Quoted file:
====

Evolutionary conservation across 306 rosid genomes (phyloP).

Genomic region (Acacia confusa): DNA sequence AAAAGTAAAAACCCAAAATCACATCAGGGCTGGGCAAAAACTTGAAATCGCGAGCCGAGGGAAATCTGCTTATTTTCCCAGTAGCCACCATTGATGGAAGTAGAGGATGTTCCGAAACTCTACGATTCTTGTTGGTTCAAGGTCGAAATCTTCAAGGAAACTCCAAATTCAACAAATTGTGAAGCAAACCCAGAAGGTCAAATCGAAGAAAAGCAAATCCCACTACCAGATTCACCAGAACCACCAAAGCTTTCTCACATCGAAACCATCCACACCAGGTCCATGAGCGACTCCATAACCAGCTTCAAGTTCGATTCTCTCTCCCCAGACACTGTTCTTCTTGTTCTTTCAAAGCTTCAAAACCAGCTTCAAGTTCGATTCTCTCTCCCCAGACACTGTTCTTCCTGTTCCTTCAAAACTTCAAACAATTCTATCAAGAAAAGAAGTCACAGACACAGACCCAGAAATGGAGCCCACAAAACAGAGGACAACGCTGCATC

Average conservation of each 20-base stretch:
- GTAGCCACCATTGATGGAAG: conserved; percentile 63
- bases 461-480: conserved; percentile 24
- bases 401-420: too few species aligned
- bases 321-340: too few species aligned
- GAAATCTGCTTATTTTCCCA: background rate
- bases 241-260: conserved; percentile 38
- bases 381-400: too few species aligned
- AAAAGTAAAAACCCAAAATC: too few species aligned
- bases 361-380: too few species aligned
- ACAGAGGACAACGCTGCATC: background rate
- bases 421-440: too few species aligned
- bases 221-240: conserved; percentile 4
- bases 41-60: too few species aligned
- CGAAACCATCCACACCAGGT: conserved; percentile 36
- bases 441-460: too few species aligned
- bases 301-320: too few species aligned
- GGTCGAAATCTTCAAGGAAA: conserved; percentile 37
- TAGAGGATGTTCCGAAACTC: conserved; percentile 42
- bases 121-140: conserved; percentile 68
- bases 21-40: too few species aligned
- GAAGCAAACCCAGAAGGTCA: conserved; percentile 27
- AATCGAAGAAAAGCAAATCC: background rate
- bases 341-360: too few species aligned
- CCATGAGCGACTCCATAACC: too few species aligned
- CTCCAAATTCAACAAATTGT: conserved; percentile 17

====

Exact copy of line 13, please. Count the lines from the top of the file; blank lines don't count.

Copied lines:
- ACAGAGGACAACGCTGCATC: background rate